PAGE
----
…or probably not! But it’s a good story so read on:

I’ve mentioned (once or twice) that I swim, during warmer weather, at an outdoor pool. Lashings of 30+ sunscreen, of course.

This pool is just off the highway and on a busy city road so yes, we get the odd whiff of diesel as big trucks grind down or up through their gears. We also get more than a whiff from the kitchens of at least two burger bars. Early in the morning, when the coffee is fresh-brewed, it’s not too bad. But the burger smells? Let’s just say that this would make a good way to convert the carnivores!

Anyway, once into the stroke/breath rhythm I can usually block the oily pong.

I was trying to improve my backstroke (I have a terrible tendency to go sideways!) when I noticed a pretty blue bird perched on an overhead flag line. Blue? Not a wren. A swallow? what the…swallows are not blue. Well, not that bright turquoise. Not around here.

I stopped at the end of the lane and looked again. Sure enough, they were swallows, flitting across the water, sometimes skimming the surface, and perching on the flag lines. And they were BLUE!

Visions of Audubon accolades! Learned dissertation forming in my mind! Acceptance speeches!

But a good field researcher never leaps to conclusions, right? So I finished my 2 kms, went shopping , had coffee with a friend. And when I got home I grabbed all the bird books and looked for swallows. That narrowed it down a bit since most of our bird books are on raptors, but I did find some swallow entries. And none of them this distinctive blue!

Did I send faxes and emails to universities? No, I did not. And a good thing, too, as I had a closer look at the swallows next day.

Did I mention that the pool is blue? The big shade cover is a deep turquoise? The tiled coping is, yes, blue.  And the Barn Swallow’s breast is a pale creamy shade. And the sunshine very bright!

So no Hirundo rustica dinahii . But you might like to check this link. Just in case I’m wrong. I’ll credit you in my paper!

Barn Swallow, Hirundo rustica (possibly the sub-species, H.r.rustica)

demonstrating correct gripAnd this is moi, demonstrating the correct method of holding a raptor without injury to either party. It’s a very old photo, but I think that’s a juvenile kestrel.

Moving on now from birds (well, clearly, I’m not an expert, so I think I should move on!) to the felines Chez Dinahmow.

I’m sad to report that Rusty is nearing the end of his road. A long and eventful road, it must be said.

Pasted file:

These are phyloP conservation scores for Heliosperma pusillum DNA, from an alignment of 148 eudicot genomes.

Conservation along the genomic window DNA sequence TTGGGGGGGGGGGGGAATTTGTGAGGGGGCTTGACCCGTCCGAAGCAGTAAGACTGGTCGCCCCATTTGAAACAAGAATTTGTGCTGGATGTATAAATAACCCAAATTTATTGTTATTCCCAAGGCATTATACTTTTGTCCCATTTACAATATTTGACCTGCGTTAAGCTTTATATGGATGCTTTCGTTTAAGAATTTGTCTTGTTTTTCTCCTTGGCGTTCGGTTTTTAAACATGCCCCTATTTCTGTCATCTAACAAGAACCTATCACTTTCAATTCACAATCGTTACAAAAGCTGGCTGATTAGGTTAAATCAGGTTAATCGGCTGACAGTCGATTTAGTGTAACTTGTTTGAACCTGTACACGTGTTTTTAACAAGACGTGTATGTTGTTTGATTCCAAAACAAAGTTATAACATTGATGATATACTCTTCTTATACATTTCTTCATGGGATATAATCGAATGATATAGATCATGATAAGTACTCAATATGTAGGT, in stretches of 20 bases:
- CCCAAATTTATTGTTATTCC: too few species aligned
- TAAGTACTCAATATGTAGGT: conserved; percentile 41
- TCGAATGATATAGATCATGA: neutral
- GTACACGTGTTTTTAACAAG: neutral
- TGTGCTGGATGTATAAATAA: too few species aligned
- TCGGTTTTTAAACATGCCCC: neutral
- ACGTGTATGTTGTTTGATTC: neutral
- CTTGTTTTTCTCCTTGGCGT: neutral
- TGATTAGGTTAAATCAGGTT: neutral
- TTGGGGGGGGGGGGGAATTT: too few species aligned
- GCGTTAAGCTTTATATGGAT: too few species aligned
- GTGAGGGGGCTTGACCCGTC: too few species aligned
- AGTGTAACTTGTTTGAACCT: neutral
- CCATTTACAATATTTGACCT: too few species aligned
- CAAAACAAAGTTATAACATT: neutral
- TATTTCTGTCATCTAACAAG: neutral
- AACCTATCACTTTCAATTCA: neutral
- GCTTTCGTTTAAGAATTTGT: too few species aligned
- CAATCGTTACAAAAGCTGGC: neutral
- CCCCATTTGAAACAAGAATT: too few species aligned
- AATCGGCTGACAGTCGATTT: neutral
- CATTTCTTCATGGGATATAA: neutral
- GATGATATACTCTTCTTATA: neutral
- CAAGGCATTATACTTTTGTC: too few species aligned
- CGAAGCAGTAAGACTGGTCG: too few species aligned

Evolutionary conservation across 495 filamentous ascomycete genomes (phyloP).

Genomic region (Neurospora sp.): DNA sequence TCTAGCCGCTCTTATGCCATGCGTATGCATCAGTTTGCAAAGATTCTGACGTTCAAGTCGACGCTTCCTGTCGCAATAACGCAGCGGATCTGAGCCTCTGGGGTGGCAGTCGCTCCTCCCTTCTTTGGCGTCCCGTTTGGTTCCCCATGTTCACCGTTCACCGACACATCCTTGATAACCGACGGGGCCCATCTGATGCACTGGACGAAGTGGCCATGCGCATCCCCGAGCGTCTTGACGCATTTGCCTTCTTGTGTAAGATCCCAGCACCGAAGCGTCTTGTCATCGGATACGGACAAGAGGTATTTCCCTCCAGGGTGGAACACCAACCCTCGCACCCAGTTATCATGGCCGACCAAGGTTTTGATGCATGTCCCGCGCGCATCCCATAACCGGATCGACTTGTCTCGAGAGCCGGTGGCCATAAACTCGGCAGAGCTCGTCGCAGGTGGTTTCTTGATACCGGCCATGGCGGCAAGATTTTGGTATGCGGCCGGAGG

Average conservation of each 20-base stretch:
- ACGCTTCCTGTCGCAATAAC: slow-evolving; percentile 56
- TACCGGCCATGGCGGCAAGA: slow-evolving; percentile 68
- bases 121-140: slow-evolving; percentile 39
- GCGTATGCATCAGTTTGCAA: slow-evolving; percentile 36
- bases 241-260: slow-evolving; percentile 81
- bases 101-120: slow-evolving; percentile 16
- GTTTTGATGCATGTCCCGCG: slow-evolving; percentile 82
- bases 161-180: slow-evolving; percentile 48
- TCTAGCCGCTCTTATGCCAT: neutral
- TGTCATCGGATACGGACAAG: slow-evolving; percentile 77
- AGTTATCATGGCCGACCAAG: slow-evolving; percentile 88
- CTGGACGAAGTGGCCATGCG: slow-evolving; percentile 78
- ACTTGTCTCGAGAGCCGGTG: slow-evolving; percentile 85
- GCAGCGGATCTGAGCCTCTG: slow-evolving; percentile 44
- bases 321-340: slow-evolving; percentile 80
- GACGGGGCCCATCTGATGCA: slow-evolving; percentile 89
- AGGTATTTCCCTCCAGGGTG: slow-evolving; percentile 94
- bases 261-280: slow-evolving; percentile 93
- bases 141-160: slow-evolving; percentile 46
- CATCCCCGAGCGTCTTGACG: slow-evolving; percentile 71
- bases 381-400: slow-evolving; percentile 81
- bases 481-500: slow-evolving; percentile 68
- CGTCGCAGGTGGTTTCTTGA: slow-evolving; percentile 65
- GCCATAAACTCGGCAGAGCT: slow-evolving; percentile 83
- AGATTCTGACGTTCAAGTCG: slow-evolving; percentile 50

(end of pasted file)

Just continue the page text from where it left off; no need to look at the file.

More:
He has been with us only a few years, but it seems so much longer. Long-time readers might remember that Josh was still here when Rusty arrived. There was, naturally, a little squaring-off and the odd contre-temps, but they settled  matters amicably and were good friends.

Early in his life, Rusty made the mistake of tackling a whip snake. This cost him some time at the vet’s and his then family a rather large bill. But, despite the odd scratch and the general wear-and-tear of many years, he’s managed to keep his looks.

you called ... “You called?”

Right now, the old boy’s in a sunny patch in the garden, but I’ll bring him indoors soon as I have to go out and he’d be too vulnerable on his own.


  1. Oh damn. So much for the blue swallows. But I love that photo of you holding the kestral and if I ever get a large bird I’ll probably pester you for advice.

    Sorry to hear about Rusty. He looks like a formidable hunter, and the perspective of this photo combined with his beautiful tiger markings makes it look as if you’ve taken his picture from far up in a tree and he is a wild cat on the hunt…


    • m…yes, I really thought I’d found fame at last! 😉 The kestrel was in rehab as it’s illegal to keep them as pets. And yes, in his time, Rusty was something of a tiger.Sadly, I think he’s when I went to fetch him he’d disappeared and I’ve been up and down the street, looking…


  2. Ah – your restraint is commendable.
    My fellow birder (Kev) shows no such hesitation.
    He will report any slightly unusual sighting to the experts who are always kind and patient with him. Even after being patted on the head and told to go away he still doesn’t learn
    I stay well out of it and preserve my integrity.
    Love to Rusty XX


  3. Celia…at first I thought you meant Chester! Charlie certainly was impressive.

    kaz…I knew someone like that up Morecombe Sands way. He once reported a “positive” of an osprey on the beach!
    Thankyou for the love.

    Andrea…thankyou. I still hope we’ll find him before the 30 deg C takes effect!


    • ellen…thankyou. And as for the no gloves – well, I’m so cack-handed with gloves it’s safer this way! I’ve had a few bites and scratches, but nothing serious.It really depends what one has to do – picking up an injured (and grumpy!) bird demands a heavy towel, but if the bird is calm there’s no real danger.


  4. The Blue Bird of Happiness – how wonderful that you saw it just at this time. If Rusty hasn’t come home then I hope he is at peace somewhere, but it’s so sad for you both. He has been a lucky cat to have found a home with you, and you’ve been lucky to have him.


    • carol…thankyou, and yes,perhaps it was serendipitous. *Update Saturday morning*: I’ve just been along the street where a neighbour reported a “bit of a whiffy smell.” But we think it must have been someone’s wheelie bin as the bin man’s been and now there’s no smell!


  5. I think the fact that the blueness of the bird of happiness is in the eye of the beholder is pretty significant. You were very restrained not announcing your discovery right away!


  6. Rusty is so very like Maurice. Thinking of you. They leave such a big hole in lives and hearts these good cats.
    I am trying to hang on to moments with Maurice and not be sad when he gives me some of his time.
    WArm heart to you.
    Love from Jackie and the Pride of Gingers


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